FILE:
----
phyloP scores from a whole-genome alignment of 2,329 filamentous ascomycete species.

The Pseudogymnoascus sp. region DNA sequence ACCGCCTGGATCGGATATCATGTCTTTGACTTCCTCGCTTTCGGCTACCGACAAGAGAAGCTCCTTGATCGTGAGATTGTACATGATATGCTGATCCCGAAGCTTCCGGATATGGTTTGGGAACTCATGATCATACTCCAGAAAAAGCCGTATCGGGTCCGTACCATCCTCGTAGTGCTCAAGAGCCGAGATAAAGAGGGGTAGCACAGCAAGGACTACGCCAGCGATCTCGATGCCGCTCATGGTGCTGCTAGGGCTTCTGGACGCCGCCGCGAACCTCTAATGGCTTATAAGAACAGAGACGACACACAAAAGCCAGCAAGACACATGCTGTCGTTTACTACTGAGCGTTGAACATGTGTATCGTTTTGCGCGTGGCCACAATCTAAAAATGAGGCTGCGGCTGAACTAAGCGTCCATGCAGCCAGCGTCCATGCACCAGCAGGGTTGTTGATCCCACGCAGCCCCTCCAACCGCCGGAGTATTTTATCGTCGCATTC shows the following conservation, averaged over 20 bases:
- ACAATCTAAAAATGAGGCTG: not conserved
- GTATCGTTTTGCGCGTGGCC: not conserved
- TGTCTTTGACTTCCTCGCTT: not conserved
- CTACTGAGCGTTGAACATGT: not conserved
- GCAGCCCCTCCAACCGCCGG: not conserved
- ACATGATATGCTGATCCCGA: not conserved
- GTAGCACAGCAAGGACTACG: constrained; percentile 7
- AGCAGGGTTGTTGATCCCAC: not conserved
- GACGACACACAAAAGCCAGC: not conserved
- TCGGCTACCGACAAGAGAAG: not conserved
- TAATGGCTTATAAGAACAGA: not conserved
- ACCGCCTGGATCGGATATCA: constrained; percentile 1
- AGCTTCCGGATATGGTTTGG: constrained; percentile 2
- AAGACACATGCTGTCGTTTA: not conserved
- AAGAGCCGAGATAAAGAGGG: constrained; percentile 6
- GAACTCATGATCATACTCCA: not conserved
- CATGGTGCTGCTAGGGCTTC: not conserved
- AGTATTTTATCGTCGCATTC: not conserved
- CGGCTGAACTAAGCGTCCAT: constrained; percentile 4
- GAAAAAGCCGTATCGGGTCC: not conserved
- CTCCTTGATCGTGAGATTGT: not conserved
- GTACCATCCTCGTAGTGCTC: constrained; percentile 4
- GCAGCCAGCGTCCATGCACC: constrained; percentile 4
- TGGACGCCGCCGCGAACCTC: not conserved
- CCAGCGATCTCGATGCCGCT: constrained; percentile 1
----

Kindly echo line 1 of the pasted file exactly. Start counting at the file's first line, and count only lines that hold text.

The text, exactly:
phyloP scores from a whole-genome alignment of 2,329 filamentous ascomycete species.